Nixon entertains grads, families with commencement address
Timothy F. Nixon, UW-Green Bay Class of 1987, is ranked as one of America’s top 25 attorneys in the field of financial restructuring and bankruptcy law.
In delivering the December 2011 commencement address at his alma mater, he demonstrated a way with words that serves him well both in the courtroom (he has represented clients before the U.S. Supreme Court) and in the classroom (he teaches law and management courses at UW-Green Bay.)
He began by sharing a news flash — “Harvard has just changed its slogan to “The UWGB of the East” — and mentioning a favorite quote: “Be bold… be bold again… always be bold.”
Nixon told the graduates that self-confidence is a valuable tool when you’re facing a difficult job market and struggling economy. He shared the story of his own experience decades ago as a young father and husband losing his job and health care: “There are times fear is natural… even healthy… but you have to overcome those fears. Be bold.”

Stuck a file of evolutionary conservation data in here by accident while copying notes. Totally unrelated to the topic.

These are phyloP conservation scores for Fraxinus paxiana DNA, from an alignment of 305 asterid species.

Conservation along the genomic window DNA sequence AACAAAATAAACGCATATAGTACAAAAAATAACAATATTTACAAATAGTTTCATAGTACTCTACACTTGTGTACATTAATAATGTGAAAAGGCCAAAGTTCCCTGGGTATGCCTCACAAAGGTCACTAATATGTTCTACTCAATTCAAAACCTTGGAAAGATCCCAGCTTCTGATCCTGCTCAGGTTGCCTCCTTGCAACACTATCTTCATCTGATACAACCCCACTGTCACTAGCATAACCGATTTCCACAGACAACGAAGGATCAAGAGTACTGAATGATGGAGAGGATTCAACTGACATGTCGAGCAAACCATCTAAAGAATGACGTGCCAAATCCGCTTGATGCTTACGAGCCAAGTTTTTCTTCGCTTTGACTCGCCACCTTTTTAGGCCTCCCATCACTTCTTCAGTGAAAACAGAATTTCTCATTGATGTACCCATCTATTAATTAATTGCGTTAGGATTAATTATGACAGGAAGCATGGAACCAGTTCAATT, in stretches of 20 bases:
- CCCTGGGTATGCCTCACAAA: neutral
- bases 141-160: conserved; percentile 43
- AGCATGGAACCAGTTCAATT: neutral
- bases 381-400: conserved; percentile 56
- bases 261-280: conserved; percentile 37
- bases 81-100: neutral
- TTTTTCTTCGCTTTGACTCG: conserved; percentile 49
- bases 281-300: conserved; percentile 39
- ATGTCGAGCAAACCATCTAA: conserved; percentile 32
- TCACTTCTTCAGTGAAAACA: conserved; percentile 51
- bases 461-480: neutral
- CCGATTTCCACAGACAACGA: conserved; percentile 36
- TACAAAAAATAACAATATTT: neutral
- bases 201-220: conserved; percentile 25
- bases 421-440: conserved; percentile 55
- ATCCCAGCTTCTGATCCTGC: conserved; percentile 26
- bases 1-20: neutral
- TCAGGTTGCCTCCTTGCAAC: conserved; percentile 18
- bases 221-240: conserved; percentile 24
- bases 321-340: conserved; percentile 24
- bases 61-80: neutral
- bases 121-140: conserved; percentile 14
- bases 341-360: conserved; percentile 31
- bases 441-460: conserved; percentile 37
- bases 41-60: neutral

He also recalled a time, during his pre-law years when he was a crew member aboard a Great Lakes freighter, where white-knuckle conditions put ship and crew at risk. You make the best decisions you can, live with the consequences and learn from any mistakes, he said.
Nixon drew the biggest laugh of the day when he followed up a bit of advice about relying on the support of friends and family with an anecdote involving humility.
He said he and his wife were out for a drive one day when they gassed up at a convenience store. His wife, Susan, recognized one of the employees who was emptying the trash. In fact, it was a former boyfriend and, what’s more, a one-time fiancé.
All work has value, Nixon reminded the graduates, but it’s a reality that society attaches higher status and pay to some jobs over others. That day at the gas station, he recalled, he couldn’t help but wonder aloud to his wife, “Life sure would have been different if you had married him.”
“That’s right,” she replied. “You’d be emptying the trash at the convenience store, and he’d be the successful attorney.”